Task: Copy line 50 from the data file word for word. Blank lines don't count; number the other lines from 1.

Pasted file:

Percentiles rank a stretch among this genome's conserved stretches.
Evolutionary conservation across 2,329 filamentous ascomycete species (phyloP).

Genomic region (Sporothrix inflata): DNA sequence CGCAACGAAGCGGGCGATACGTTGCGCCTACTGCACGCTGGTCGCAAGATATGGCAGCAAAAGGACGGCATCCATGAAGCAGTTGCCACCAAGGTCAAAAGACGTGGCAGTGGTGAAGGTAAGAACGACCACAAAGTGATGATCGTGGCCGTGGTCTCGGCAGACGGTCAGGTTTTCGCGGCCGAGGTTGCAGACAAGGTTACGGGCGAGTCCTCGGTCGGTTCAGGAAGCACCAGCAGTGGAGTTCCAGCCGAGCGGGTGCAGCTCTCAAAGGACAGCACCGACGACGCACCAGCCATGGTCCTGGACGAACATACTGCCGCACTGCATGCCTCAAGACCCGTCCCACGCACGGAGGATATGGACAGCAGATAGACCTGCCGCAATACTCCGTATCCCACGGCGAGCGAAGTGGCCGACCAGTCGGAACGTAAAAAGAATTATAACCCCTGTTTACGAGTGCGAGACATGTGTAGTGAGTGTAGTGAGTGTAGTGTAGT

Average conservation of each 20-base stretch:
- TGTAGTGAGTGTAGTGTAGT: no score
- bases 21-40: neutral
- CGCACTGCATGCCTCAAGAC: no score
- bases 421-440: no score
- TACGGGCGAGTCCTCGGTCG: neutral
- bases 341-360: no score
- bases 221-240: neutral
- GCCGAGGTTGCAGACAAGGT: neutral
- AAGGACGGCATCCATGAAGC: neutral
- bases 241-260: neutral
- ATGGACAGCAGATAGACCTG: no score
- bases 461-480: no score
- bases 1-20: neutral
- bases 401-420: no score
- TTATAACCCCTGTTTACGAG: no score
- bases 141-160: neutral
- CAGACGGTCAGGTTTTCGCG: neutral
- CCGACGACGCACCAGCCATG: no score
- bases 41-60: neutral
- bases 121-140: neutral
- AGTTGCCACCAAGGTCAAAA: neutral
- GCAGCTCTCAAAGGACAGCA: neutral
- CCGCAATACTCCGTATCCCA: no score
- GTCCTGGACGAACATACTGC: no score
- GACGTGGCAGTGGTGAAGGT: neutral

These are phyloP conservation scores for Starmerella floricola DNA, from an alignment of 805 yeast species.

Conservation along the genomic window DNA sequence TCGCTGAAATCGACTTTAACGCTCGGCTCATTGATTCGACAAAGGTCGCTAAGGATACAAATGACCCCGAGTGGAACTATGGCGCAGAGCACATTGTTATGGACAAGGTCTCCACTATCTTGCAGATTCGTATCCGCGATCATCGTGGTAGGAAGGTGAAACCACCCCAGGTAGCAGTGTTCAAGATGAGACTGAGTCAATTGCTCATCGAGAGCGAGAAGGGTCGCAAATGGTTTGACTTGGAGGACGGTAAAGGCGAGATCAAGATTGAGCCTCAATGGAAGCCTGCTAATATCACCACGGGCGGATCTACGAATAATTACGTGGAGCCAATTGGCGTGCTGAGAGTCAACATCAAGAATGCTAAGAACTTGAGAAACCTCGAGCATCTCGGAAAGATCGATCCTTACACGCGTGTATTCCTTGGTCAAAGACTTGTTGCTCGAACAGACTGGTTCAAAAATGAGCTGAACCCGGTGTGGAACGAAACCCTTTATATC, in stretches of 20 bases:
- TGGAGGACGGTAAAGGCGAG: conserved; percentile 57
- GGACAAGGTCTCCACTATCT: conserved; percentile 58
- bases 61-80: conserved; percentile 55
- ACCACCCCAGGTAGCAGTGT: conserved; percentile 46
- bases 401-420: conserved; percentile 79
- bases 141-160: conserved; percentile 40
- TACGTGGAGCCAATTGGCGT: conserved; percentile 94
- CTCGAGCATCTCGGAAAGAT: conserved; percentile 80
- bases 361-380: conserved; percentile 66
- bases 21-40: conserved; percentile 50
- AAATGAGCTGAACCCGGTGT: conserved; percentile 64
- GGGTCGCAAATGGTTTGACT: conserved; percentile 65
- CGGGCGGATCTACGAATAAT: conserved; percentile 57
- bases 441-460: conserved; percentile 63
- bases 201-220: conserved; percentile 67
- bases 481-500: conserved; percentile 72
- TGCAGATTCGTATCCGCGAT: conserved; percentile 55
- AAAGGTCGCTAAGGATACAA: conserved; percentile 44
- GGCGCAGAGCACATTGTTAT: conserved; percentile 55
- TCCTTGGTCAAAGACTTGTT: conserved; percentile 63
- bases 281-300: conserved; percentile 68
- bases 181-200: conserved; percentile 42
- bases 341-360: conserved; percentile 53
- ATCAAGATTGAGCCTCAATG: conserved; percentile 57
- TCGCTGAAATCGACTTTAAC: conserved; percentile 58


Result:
- GGCGCAGAGCACATTGTTAT: conserved; percentile 55